A Civil Battle at King’s Mountain

In many ways the American Revolution was as much a civil war as a revolution. Not every colonist took up arms against the British; many of them were loyal to their homeland. One of these loyalists was my ancestor, Michael Eisan. Though he was born in Germany, King George III himself had intervened to save him when he was destitute and gave him 100 acres of land in South Carolina.

On a visit to South Carolina, we found Michael’s name in the Loyalists Official Rolls in the Edgefield Library. It was spelled phonetically as Isham. He was a private in the Ninety Six Brigade, Colonel John Cotton’s Regiment, Stephenson’s Creek militia. There it says that he served with Major Ferguson.

This led us to the King’s Mountain battlefield in North Carolina, where we purchased a book called The Loyalists at Kings Mountain. We found him listed here, his name spelled at Isham or Isom. As Bobby Gilmer Moss states in the Preface to this book: “There are great variations [in spelling]. This occurred because many of the men could not read or write and the military clerk spelled the name phonetically based on his hearing the name pronounced.”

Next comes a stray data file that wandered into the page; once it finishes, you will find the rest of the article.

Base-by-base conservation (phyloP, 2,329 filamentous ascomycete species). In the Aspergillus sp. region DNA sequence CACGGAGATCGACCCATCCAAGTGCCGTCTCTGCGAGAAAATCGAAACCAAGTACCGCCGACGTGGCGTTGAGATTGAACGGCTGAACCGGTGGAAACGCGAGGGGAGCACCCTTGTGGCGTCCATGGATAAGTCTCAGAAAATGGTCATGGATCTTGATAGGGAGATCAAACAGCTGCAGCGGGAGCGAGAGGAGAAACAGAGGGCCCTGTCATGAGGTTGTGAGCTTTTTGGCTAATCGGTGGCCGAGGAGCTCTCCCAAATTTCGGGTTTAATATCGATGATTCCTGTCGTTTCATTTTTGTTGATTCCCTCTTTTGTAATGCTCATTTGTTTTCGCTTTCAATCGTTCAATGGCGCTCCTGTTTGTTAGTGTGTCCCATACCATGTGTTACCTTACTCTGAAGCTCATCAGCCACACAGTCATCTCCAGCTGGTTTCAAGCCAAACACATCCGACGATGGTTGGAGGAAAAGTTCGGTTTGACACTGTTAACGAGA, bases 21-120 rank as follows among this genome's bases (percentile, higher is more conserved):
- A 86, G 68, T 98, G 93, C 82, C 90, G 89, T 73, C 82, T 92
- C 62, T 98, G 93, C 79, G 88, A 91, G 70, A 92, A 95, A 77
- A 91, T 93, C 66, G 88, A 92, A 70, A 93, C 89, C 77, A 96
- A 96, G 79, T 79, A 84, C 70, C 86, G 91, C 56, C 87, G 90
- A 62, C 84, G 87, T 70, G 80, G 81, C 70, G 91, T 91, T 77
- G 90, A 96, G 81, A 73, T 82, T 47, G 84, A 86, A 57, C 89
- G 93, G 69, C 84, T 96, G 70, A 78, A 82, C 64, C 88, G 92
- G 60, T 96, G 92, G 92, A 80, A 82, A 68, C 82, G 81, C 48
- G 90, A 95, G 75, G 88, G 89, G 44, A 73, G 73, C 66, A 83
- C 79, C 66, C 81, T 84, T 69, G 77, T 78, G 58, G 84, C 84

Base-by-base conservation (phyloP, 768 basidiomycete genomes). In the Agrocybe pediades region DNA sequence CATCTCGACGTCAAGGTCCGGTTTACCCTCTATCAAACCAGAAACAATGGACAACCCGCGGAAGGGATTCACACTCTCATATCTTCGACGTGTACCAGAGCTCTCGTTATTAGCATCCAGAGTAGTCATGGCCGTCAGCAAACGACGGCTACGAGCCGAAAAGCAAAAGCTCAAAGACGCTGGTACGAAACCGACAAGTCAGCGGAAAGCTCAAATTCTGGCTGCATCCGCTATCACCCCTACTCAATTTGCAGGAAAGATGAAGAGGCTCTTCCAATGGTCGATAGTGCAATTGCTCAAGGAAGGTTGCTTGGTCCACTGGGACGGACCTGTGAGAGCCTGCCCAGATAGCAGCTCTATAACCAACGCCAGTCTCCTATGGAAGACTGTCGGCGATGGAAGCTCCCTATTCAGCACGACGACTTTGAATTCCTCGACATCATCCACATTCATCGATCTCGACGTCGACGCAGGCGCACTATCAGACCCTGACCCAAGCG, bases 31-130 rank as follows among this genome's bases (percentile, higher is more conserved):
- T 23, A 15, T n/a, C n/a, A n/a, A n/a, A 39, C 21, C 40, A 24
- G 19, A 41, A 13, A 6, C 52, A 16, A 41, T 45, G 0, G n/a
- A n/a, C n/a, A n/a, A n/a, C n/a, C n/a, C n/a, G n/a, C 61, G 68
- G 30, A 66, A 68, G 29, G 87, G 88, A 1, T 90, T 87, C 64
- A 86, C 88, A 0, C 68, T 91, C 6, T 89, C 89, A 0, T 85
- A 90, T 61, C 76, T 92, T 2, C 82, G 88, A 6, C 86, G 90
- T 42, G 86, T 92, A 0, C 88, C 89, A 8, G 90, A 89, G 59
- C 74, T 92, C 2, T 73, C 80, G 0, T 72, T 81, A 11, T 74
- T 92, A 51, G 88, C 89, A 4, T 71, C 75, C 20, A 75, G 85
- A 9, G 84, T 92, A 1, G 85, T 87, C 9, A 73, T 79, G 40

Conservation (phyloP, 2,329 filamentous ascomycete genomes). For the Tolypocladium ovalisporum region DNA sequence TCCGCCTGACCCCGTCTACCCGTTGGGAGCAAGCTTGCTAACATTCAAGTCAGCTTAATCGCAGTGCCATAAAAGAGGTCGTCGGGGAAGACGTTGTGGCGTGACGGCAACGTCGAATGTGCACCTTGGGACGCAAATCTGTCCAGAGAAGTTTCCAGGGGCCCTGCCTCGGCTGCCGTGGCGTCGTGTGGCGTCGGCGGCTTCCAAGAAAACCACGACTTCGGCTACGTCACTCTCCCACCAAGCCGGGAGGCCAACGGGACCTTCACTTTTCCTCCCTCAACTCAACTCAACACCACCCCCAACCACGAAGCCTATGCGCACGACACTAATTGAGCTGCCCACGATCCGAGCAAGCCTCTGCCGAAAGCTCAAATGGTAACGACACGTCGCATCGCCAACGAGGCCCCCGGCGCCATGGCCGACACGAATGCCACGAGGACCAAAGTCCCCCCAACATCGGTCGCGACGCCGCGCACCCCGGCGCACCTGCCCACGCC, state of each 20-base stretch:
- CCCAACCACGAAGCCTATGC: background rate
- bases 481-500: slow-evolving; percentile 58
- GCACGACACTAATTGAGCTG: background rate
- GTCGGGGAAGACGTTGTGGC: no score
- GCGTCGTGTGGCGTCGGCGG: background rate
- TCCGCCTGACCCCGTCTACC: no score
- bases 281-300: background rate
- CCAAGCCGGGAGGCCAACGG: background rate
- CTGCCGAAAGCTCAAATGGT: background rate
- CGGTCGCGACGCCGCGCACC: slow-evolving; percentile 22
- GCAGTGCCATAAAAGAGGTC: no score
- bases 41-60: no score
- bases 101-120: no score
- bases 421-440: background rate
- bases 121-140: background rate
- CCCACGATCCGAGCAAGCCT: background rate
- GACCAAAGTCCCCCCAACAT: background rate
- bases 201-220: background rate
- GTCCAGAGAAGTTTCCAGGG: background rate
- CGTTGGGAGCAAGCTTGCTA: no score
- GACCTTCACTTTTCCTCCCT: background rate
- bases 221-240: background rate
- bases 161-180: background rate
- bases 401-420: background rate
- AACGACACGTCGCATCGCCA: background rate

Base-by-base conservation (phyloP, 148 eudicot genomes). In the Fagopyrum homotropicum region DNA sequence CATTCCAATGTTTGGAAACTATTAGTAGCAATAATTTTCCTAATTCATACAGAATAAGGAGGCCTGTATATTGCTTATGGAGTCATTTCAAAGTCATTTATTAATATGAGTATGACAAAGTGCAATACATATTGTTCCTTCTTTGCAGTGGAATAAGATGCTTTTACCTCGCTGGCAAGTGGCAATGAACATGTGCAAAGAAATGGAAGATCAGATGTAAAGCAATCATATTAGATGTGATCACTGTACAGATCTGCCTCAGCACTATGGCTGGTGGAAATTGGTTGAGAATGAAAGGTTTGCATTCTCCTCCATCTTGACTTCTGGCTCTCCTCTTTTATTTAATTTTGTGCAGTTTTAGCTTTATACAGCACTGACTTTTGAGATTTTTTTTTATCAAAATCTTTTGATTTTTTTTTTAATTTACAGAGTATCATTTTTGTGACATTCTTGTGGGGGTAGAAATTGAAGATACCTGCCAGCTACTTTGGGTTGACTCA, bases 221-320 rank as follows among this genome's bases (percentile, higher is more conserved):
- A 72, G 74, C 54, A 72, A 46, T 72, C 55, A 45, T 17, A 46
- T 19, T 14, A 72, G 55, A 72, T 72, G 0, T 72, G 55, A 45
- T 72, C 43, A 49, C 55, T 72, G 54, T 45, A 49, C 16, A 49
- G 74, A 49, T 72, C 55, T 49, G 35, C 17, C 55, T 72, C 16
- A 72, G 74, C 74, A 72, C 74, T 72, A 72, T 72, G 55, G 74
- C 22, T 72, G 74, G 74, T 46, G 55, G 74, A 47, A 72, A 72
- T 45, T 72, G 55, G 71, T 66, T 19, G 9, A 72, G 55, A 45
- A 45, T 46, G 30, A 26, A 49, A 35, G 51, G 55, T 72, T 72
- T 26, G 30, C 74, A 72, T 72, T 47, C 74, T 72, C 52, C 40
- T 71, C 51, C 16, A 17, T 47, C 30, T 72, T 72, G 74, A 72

The battle at King’s Mountain was very much a civil war because all of the combatants on both sides were American colonists, with the notable exception of the British commander, Major Patrick Ferguson. He was a colorful character who led his men to the top of King’s Mountain where they were soundly defeated by the combined forces of American militia and Virginia mountain men. All of the British militiamen were either killed, wounded or captured, there being no escape from the top of the hill.

The American militia had no idea what to do with the prisoners, so they marched them around the countryside for several weeks, during which time many of them slipped away and made their escape, surviving to fight another day.  [More about this in my next blog.]

There are only two more days to pre-order my book The Loyalist at a reduced price.

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